Becketwood Cooperative
An Active, Independent 55+ Community of Owners in Minneapolis
 

A Wrinkled Apple in My Hand

By Dolores Schaefer, Becketwood Member

This autumn afternoon, I cleaned out the fruit bin in my kitchen refrigerator. Nestled in the back, I found half a bag of organic apples—all shriveled and rubbery. As I held an apple in my hand, my thoughts drifted to the Jura Mountains in eastern France where Madame Douge opened her spacious nineteenth-century home to international students from the University of Besancon. In 1960, the year I worked as a Teaching Assistant, there were six young adults housed under her roof. We rented rooms and dined at her table.

My sparsely furnished room on the second floor with its adjoining turret overlooked a vast, tangled garden. Down the hall behind closed doors a bathroom with hot running water nestled under a staircase. Gleaming dark wooden floors, slippery and spotless from daily waxing and buffing, united these functional spaces. Everywhere I looked, I noted oil paintings inspired by the celebrated regional artist Courbet.

We prepared our own breakfasts in her kitchen where we kept our eggs in pantry drawers and toasted bread on forks over open-gas flames. At noon, we returned from classes and libraries to join Madame for our main meal. She always served three courses at the long dining room table surrounded by buffets displaying polished silver and antique plates. In an adjacent alcove, we sipped French-press coffee before returning to classes. In the evening, we anticipated hot soup made from noon leftovers along with freshly baked baguettes. Without fail, our dessert was a platter of cheeses and apples.

There seemed to be an inexhaustible supply of apples in the attic. When I arrived in October, they were shiny and firm. As the months progressed, they became more and more wrinkled. Their rosy skins gradually puckered. Eating one in French fashion with a knife and fork required ingenuity.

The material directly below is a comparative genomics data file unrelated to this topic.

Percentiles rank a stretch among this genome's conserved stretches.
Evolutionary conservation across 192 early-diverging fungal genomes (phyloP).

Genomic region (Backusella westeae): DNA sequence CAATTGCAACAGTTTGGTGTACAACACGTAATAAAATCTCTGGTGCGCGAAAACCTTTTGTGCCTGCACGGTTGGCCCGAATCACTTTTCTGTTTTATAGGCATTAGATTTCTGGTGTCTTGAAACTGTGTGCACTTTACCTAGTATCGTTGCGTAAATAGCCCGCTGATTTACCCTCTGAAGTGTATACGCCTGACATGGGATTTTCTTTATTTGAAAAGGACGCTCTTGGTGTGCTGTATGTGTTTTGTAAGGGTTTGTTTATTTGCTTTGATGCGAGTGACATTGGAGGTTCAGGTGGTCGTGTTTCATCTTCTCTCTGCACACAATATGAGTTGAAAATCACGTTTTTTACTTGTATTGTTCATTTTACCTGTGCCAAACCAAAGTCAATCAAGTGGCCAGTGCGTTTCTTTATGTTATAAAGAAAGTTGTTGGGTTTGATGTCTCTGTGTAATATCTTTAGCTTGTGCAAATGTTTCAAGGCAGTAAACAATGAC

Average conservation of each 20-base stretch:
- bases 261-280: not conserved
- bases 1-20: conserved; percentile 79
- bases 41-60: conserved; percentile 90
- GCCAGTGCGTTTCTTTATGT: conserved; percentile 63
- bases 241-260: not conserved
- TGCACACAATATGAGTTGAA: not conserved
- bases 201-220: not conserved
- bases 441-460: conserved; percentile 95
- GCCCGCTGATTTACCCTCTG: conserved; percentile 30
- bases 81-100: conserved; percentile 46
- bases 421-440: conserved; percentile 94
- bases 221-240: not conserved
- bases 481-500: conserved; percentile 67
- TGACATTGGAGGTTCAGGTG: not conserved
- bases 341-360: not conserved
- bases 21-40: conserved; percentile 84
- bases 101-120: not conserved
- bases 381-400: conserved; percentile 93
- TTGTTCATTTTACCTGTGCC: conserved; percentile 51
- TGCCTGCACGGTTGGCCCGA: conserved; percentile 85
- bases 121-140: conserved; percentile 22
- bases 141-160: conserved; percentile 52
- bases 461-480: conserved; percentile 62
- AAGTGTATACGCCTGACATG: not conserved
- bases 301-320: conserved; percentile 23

There was no need to rub the apple in my hand as I stood in my Becketwood kitchen. Madame Douge’s boarding house had reappeared.

 

 

Leave a Reply

  • Carol September 25, 2020, 2:19 pm

    Lovely and vivid!

    Reply
    • ruthgaylord September 25, 2020, 2:24 pm

      Thank you, Dee. What a lovely memory!!

      Reply
  • Maura Kolars September 25, 2020, 2:30 pm

    Madame’s home appeared for me, too!

    Reply
  • Helen Gilbert September 25, 2020, 3:33 pm

    Thank you for this, Dee. What a lovely example of the way memory works, when a little thing brings back such rich experience.

    Reply
  • Catherine Nicholl September 25, 2020, 4:11 pm

    Thank you , Dee, for this vivid recollection.

    Reply
  • lindabrandtmph September 25, 2020, 11:36 pm

    Wonderful memory. Thank you for sharing it.

    Reply
  • Anonymous September 26, 2020, 1:01 am

    Beautifuly told!

    Reply
  • Laura Lindell September 26, 2020, 7:18 am

    Very evocative – it was a delight to read this and be transported along with you to that certain place and certain time in France. I love your ending, too (an apple as a crystal ball) – just right!

    Reply
  • judy solmonson September 26, 2020, 3:58 pm

    The color and joy of past memories bring a richness to our current lives. Thank you.

    Reply
  • Anonymous October 1, 2020, 6:40 am

    Hi Dolores!
    Your Madame Douge’s ‘dining room’ reminds me of the austere kitchen of a monastery where I lodged one summer in France. One ate what one bought and prepared oneself! Since I didn’t cook and still don’t, I was finally able to drop a few pounds!!
    Cheers! Marion

    Reply
  • Pat and Richard Laybourn October 2, 2020, 1:09 am

    Merci de nous faire partager a tes mémoires en France, Dee. Pour moi aussi il y a tant de choses de se rappeller, surtout mon cousin a Strassbourg qui vient de mourir il y a trois ans et mes etudes a L’institut de Touraine a Tours en 1973. Nous espérons que tous va bien chez toi.

    Toujours nos amities,

    Pat et Richard

    Reply
  • Jean A Byhardt October 7, 2020, 8:33 pm

    What a beautiful memory! It never ceases to amaze me what can trigger a past event. You described your home in France so vividly I felt I was there having breakfast with you! I may never look at an apple the same way again.

    Reply
  • Mary Olson October 12, 2020, 4:27 pm

    Beautifully written. It sounds like you had a marvelous experience!

    Reply
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